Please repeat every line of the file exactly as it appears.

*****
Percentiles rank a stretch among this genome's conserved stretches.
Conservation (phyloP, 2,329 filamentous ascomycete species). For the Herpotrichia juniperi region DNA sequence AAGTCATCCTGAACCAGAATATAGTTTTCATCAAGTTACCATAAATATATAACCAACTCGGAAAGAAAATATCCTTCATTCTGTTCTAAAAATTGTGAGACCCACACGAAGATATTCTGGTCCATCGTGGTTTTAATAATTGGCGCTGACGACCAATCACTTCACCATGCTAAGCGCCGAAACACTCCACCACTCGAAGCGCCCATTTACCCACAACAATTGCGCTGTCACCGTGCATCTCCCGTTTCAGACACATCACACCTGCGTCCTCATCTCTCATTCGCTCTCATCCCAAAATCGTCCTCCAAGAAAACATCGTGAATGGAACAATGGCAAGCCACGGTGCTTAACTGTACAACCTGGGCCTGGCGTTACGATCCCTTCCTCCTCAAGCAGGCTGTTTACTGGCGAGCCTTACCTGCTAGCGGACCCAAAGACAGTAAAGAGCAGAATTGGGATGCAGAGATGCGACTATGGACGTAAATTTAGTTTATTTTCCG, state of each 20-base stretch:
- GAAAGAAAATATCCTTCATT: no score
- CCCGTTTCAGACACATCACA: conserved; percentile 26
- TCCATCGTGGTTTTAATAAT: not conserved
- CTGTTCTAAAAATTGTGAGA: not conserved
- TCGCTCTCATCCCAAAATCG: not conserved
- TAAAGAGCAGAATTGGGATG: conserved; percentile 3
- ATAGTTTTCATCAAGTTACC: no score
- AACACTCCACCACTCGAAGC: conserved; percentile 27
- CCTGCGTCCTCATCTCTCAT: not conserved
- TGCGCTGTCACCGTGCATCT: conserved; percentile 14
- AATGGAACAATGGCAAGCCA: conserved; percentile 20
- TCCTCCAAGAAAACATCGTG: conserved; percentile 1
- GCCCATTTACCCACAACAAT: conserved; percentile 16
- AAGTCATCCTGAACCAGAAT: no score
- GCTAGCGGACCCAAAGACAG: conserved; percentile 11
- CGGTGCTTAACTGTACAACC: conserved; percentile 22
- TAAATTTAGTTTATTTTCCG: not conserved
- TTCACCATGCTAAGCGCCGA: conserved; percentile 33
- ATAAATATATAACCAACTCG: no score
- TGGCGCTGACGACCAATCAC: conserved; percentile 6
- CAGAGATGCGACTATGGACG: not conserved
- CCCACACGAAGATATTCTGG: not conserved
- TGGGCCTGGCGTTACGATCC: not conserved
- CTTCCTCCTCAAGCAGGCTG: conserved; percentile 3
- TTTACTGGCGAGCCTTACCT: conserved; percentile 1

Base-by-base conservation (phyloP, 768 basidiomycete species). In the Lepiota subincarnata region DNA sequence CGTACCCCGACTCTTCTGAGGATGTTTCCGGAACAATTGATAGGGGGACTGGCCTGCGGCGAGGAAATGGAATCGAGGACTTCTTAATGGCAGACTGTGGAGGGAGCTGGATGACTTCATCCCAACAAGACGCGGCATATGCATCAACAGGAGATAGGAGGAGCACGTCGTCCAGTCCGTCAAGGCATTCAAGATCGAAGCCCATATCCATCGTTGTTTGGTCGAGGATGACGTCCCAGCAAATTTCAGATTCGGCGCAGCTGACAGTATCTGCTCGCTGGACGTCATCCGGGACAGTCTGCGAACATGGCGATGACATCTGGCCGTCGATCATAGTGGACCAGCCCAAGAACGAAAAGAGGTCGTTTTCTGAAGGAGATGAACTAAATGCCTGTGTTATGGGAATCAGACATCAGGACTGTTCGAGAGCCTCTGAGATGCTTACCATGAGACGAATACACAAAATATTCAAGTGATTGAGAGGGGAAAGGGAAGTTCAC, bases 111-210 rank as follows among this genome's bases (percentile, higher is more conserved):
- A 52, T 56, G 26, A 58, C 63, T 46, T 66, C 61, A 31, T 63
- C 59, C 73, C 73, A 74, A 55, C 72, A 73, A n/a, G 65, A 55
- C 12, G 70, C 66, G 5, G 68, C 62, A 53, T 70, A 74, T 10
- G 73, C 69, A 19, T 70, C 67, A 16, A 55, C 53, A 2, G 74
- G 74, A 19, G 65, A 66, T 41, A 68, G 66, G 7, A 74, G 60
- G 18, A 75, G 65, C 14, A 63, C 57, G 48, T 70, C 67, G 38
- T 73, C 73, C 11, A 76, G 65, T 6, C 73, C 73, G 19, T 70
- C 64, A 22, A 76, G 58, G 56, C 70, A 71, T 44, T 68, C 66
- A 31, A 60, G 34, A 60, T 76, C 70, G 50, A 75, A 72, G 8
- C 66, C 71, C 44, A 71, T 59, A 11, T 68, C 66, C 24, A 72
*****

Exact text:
Percentiles rank a stretch among this genome's conserved stretches.
Conservation (phyloP, 2,329 filamentous ascomycete species). For the Herpotrichia juniperi region DNA sequence AAGTCATCCTGAACCAGAATATAGTTTTCATCAAGTTACCATAAATATATAACCAACTCGGAAAGAAAATATCCTTCATTCTGTTCTAAAAATTGTGAGACCCACACGAAGATATTCTGGTCCATCGTGGTTTTAATAATTGGCGCTGACGACCAATCACTTCACCATGCTAAGCGCCGAAACACTCCACCACTCGAAGCGCCCATTTACCCACAACAATTGCGCTGTCACCGTGCATCTCCCGTTTCAGACACATCACACCTGCGTCCTCATCTCTCATTCGCTCTCATCCCAAAATCGTCCTCCAAGAAAACATCGTGAATGGAACAATGGCAAGCCACGGTGCTTAACTGTACAACCTGGGCCTGGCGTTACGATCCCTTCCTCCTCAAGCAGGCTGTTTACTGGCGAGCCTTACCTGCTAGCGGACCCAAAGACAGTAAAGAGCAGAATTGGGATGCAGAGATGCGACTATGGACGTAAATTTAGTTTATTTTCCG, state of each 20-base stretch:
- GAAAGAAAATATCCTTCATT: no score
- CCCGTTTCAGACACATCACA: conserved; percentile 26
- TCCATCGTGGTTTTAATAAT: not conserved
- CTGTTCTAAAAATTGTGAGA: not conserved
- TCGCTCTCATCCCAAAATCG: not conserved
- TAAAGAGCAGAATTGGGATG: conserved; percentile 3
- ATAGTTTTCATCAAGTTACC: no score
- AACACTCCACCACTCGAAGC: conserved; percentile 27
- CCTGCGTCCTCATCTCTCAT: not conserved
- TGCGCTGTCACCGTGCATCT: conserved; percentile 14
- AATGGAACAATGGCAAGCCA: conserved; percentile 20
- TCCTCCAAGAAAACATCGTG: conserved; percentile 1
- GCCCATTTACCCACAACAAT: conserved; percentile 16
- AAGTCATCCTGAACCAGAAT: no score
- GCTAGCGGACCCAAAGACAG: conserved; percentile 11
- CGGTGCTTAACTGTACAACC: conserved; percentile 22
- TAAATTTAGTTTATTTTCCG: not conserved
- TTCACCATGCTAAGCGCCGA: conserved; percentile 33
- ATAAATATATAACCAACTCG: no score
- TGGCGCTGACGACCAATCAC: conserved; percentile 6
- CAGAGATGCGACTATGGACG: not conserved
- CCCACACGAAGATATTCTGG: not conserved
- TGGGCCTGGCGTTACGATCC: not conserved
- CTTCCTCCTCAAGCAGGCTG: conserved; percentile 3
- TTTACTGGCGAGCCTTACCT: conserved; percentile 1

Base-by-base conservation (phyloP, 768 basidiomycete species). In the Lepiota subincarnata region DNA sequence CGTACCCCGACTCTTCTGAGGATGTTTCCGGAACAATTGATAGGGGGACTGGCCTGCGGCGAGGAAATGGAATCGAGGACTTCTTAATGGCAGACTGTGGAGGGAGCTGGATGACTTCATCCCAACAAGACGCGGCATATGCATCAACAGGAGATAGGAGGAGCACGTCGTCCAGTCCGTCAAGGCATTCAAGATCGAAGCCCATATCCATCGTTGTTTGGTCGAGGATGACGTCCCAGCAAATTTCAGATTCGGCGCAGCTGACAGTATCTGCTCGCTGGACGTCATCCGGGACAGTCTGCGAACATGGCGATGACATCTGGCCGTCGATCATAGTGGACCAGCCCAAGAACGAAAAGAGGTCGTTTTCTGAAGGAGATGAACTAAATGCCTGTGTTATGGGAATCAGACATCAGGACTGTTCGAGAGCCTCTGAGATGCTTACCATGAGACGAATACACAAAATATTCAAGTGATTGAGAGGGGAAAGGGAAGTTCAC, bases 111-210 rank as follows among this genome's bases (percentile, higher is more conserved):
- A 52, T 56, G 26, A 58, C 63, T 46, T 66, C 61, A 31, T 63
- C 59, C 73, C 73, A 74, A 55, C 72, A 73, A n/a, G 65, A 55
- C 12, G 70, C 66, G 5, G 68, C 62, A 53, T 70, A 74, T 10
- G 73, C 69, A 19, T 70, C 67, A 16, A 55, C 53, A 2, G 74
- G 74, A 19, G 65, A 66, T 41, A 68, G 66, G 7, A 74, G 60
- G 18, A 75, G 65, C 14, A 63, C 57, G 48, T 70, C 67, G 38
- T 73, C 73, C 11, A 76, G 65, T 6, C 73, C 73, G 19, T 70
- C 64, A 22, A 76, G 58, G 56, C 70, A 71, T 44, T 68, C 66
- A 31, A 60, G 34, A 60, T 76, C 70, G 50, A 75, A 72, G 8
- C 66, C 71, C 44, A 71, T 59, A 11, T 68, C 66, C 24, A 72